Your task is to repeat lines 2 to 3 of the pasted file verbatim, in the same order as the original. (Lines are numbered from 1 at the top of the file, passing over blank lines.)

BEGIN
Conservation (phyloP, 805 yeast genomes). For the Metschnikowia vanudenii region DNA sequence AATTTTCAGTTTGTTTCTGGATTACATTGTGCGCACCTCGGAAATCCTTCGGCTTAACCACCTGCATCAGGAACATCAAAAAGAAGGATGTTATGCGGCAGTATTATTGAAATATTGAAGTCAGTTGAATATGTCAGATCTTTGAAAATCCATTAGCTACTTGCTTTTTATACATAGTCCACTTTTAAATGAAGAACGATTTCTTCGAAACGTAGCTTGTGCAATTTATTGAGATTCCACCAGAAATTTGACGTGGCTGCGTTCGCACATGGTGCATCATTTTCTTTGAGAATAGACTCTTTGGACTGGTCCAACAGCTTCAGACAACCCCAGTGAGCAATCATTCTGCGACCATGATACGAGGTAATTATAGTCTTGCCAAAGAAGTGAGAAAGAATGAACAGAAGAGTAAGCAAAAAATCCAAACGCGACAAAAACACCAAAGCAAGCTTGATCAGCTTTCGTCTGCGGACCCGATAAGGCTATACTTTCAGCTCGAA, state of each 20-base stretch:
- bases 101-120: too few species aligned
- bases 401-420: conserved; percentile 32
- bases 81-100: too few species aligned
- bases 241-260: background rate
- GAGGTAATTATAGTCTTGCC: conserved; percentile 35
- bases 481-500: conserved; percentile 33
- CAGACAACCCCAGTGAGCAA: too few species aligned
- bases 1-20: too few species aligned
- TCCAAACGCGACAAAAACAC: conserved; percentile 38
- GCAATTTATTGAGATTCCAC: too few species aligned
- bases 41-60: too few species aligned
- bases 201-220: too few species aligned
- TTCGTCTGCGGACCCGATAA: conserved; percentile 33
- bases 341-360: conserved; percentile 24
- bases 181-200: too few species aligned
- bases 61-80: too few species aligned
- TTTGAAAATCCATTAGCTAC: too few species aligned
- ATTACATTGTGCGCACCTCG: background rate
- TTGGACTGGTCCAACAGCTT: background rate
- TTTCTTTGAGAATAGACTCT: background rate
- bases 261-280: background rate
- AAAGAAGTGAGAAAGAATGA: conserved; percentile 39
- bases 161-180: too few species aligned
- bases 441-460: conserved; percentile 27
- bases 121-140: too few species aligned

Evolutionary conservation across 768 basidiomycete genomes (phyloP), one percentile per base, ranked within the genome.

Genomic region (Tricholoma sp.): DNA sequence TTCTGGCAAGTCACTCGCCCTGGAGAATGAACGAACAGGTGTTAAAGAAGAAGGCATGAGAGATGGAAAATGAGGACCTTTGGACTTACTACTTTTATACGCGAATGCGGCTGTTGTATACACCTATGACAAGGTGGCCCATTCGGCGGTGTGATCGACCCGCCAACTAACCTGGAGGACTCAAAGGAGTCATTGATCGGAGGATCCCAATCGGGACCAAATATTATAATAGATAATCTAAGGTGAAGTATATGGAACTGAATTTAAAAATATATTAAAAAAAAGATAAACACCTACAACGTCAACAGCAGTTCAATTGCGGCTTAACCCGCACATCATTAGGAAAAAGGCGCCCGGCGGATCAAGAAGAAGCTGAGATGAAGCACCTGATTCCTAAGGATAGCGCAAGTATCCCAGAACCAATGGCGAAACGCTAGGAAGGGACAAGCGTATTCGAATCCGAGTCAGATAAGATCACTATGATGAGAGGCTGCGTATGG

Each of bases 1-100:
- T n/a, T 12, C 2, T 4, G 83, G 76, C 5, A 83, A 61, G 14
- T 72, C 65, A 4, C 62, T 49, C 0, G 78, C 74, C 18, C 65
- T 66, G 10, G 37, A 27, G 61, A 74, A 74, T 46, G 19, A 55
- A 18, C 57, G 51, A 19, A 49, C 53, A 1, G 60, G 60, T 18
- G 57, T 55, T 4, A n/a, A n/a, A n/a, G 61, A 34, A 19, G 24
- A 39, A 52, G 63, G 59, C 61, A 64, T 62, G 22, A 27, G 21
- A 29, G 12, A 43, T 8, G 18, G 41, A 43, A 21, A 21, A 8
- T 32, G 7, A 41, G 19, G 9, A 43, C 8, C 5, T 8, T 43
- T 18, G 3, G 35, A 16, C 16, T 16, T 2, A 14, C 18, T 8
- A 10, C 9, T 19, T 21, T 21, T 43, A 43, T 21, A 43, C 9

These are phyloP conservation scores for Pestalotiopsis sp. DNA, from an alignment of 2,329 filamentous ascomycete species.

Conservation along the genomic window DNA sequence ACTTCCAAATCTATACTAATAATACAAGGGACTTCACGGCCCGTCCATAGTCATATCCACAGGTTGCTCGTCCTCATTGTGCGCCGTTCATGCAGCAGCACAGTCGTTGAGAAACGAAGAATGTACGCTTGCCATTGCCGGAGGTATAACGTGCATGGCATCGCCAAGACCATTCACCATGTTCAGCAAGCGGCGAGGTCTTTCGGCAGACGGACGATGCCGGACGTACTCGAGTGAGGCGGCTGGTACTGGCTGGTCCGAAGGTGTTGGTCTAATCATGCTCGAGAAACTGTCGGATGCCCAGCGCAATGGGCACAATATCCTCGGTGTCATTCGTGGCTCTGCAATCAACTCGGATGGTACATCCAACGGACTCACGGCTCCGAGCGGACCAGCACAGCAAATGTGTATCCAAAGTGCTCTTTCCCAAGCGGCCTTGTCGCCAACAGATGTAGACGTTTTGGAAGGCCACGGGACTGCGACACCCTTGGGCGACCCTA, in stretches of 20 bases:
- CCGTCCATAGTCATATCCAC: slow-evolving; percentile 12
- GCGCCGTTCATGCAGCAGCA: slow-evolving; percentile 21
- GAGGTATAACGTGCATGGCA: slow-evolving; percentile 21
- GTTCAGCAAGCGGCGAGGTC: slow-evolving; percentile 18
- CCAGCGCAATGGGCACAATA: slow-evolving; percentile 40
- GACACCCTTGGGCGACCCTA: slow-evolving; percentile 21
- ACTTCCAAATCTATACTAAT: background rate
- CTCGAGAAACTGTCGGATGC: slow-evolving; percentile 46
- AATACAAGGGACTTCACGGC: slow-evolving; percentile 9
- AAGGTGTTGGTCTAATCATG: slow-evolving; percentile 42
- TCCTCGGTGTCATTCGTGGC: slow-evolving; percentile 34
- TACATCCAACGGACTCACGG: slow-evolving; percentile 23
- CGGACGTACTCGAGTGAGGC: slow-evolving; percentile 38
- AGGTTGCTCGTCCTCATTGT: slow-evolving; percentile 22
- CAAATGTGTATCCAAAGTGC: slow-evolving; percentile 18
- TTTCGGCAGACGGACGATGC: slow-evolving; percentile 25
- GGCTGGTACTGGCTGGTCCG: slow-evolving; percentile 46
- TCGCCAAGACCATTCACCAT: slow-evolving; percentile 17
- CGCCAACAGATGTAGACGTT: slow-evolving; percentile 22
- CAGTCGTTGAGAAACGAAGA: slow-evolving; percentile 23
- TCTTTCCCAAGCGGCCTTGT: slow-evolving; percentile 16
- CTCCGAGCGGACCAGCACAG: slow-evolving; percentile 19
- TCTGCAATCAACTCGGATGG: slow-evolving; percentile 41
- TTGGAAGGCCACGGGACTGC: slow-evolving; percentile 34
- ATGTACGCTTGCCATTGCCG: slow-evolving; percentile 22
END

- bases 101-120: too few species aligned
- bases 401-420: conserved; percentile 32